nice ultraman display!

oh, going back...that's one awesome garage.


I'm trying to pass it to my daughters - Honda 50 with training wheels is helping nicely.
What does Mrs. Ohgishi think of the collection? Or is the 3rd floor her Pintrest palace?


Those 3 tail pipes! #FEATUREBIKEPLZ


She seemed totally accepting of it haha.


So much nostalgia!


Can't go wrong with the classic stuff :)


You got it!


That's a good way to pick stuff up.




That is awesome to hear!


Haha I can totally see that happening!


I'll take one while you're at it :)


I know there are many


I know there are many


Can it get any better???  Showa time warp!!  Natsukashii ne~~~

And clearly, this man has awesome taste.


Awesome stuff. Great real cars and the epitome of a car guy man cave.


You got it!


Awesome. I really like this kind of story.


If I ever get to Japan this is the type place I would go to find.
(Wonder if he is willing to sell some of those kits)?

Another great post Mike.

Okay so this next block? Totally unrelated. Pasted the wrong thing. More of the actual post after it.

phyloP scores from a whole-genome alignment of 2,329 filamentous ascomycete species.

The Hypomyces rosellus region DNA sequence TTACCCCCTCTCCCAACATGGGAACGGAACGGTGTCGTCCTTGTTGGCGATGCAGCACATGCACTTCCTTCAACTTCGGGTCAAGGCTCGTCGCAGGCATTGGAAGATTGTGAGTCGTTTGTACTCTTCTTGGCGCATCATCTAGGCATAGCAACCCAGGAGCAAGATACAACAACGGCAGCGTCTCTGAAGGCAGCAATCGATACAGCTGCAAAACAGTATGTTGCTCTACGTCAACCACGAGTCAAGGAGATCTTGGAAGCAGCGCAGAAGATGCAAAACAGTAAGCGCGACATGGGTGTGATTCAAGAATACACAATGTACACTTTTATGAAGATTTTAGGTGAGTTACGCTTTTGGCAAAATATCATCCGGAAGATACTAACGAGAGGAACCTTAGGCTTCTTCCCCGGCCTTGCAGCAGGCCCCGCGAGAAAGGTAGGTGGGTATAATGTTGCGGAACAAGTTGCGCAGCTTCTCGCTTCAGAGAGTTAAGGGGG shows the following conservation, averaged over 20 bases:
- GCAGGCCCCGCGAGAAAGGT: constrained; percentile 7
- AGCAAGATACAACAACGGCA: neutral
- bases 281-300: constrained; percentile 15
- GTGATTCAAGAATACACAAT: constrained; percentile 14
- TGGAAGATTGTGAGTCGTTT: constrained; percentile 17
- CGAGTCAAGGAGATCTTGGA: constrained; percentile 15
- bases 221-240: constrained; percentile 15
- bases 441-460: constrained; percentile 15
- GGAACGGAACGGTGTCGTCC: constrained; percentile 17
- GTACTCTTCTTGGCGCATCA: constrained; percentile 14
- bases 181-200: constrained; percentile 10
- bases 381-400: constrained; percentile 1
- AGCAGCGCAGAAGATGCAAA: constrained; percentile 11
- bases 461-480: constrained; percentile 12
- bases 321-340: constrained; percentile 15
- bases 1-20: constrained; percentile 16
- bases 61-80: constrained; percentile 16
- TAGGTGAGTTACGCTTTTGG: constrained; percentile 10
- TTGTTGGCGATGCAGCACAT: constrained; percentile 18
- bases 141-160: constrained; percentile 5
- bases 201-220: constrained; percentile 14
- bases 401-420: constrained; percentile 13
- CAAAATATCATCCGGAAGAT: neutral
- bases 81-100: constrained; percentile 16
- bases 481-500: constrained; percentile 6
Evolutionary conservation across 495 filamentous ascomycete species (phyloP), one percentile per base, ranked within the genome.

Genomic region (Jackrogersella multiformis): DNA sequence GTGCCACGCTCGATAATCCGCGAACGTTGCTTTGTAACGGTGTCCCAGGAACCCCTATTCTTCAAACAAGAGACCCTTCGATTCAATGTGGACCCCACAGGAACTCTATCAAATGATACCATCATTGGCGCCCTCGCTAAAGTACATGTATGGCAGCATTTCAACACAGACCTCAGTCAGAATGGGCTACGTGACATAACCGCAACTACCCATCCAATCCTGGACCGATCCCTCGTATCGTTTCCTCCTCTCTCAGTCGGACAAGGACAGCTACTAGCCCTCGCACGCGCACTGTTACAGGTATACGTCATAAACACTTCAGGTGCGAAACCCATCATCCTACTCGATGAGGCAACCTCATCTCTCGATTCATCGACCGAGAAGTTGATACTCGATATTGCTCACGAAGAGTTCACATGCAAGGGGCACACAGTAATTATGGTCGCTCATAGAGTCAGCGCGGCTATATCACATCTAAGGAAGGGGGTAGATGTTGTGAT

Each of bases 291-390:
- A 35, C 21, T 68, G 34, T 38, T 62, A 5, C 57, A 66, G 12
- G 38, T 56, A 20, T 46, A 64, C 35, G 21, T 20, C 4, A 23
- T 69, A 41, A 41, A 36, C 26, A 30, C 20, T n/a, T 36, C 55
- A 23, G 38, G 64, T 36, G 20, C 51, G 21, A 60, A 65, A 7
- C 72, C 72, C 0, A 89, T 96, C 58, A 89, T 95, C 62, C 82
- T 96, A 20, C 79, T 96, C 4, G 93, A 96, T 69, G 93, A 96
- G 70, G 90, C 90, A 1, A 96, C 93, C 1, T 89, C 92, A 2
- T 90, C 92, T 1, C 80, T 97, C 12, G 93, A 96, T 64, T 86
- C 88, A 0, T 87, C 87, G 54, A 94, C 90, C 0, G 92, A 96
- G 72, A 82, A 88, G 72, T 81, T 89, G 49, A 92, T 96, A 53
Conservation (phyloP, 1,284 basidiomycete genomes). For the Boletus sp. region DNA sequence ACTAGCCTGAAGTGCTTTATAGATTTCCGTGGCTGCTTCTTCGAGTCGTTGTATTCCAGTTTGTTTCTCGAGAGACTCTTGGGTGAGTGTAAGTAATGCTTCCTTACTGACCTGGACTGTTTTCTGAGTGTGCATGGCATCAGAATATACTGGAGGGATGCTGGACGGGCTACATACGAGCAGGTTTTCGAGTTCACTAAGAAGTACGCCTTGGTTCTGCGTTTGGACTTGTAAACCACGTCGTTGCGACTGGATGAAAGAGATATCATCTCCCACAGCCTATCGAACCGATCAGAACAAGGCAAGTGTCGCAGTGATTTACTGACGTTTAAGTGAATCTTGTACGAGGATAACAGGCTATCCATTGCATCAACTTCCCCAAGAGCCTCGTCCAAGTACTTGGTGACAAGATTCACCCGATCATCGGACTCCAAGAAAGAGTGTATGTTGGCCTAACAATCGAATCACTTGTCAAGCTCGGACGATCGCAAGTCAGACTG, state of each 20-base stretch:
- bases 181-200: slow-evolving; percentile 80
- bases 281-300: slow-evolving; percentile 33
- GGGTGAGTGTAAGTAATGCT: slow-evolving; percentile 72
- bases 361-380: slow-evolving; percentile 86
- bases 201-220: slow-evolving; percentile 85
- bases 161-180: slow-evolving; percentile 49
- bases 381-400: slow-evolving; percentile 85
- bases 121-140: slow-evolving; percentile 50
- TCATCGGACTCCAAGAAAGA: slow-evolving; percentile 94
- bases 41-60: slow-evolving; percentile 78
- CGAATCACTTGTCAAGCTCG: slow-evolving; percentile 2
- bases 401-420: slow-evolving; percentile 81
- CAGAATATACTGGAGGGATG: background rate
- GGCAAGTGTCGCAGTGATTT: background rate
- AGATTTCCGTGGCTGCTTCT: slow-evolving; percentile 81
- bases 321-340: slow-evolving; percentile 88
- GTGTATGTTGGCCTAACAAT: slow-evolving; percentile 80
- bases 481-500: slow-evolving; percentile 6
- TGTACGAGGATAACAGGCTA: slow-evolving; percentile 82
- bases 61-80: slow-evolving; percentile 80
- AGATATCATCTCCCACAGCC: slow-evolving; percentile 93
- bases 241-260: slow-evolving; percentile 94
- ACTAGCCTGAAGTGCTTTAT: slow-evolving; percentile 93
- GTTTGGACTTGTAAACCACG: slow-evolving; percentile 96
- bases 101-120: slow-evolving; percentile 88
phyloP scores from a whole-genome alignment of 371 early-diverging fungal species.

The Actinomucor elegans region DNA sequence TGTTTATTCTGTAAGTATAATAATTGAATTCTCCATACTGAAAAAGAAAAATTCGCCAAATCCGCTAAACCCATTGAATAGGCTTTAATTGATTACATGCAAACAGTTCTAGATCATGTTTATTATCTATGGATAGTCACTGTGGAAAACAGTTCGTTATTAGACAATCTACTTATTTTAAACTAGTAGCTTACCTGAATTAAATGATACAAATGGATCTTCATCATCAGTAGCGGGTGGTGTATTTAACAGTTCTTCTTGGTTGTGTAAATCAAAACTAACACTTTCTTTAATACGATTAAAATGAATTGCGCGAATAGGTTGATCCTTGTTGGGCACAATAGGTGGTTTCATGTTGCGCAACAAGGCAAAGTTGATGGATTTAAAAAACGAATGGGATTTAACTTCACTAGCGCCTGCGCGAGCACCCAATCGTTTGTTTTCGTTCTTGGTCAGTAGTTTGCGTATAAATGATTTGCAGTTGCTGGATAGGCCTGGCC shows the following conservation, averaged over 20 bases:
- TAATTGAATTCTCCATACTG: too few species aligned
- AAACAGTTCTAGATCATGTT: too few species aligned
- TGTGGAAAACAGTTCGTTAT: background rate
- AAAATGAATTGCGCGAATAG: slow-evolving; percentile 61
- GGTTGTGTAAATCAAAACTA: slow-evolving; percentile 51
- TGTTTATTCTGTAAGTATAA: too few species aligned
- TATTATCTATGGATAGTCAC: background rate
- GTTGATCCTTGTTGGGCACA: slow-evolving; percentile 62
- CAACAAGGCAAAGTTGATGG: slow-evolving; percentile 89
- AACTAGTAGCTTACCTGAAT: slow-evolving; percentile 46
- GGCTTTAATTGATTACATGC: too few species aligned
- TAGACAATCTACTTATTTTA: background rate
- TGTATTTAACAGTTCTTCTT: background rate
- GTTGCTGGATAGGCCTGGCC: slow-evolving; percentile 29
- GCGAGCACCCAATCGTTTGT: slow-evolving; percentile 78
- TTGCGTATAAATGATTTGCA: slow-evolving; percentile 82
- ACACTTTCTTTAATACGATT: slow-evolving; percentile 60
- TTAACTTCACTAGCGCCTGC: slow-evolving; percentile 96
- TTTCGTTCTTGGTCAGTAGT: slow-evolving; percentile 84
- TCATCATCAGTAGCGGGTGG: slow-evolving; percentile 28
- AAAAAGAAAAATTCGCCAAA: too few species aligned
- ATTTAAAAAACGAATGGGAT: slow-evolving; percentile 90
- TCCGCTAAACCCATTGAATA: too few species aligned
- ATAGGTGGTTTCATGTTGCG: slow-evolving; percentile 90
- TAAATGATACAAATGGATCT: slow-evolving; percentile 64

Great write up. My dad was a car guy in his youth with a super Mini Cooper so it passed on to me even though at the time we didn't need a car in NYC.


I spy a little red model 240Z in one of those pictures. I love this article, because, like you all, my dad is the reason I love cars. Especially old Datsuns and Volkswagens. We have never had the money or a garage to work on one though, but that didn't stop us from tearing into anything with a motor in the driveway, LOL. I wonder if Ohgishi-san would sell me some CB160 parts...


that skyline though,, dream!


May I know where is the Garage location ?


may I know where is the shop location at Kyoto ?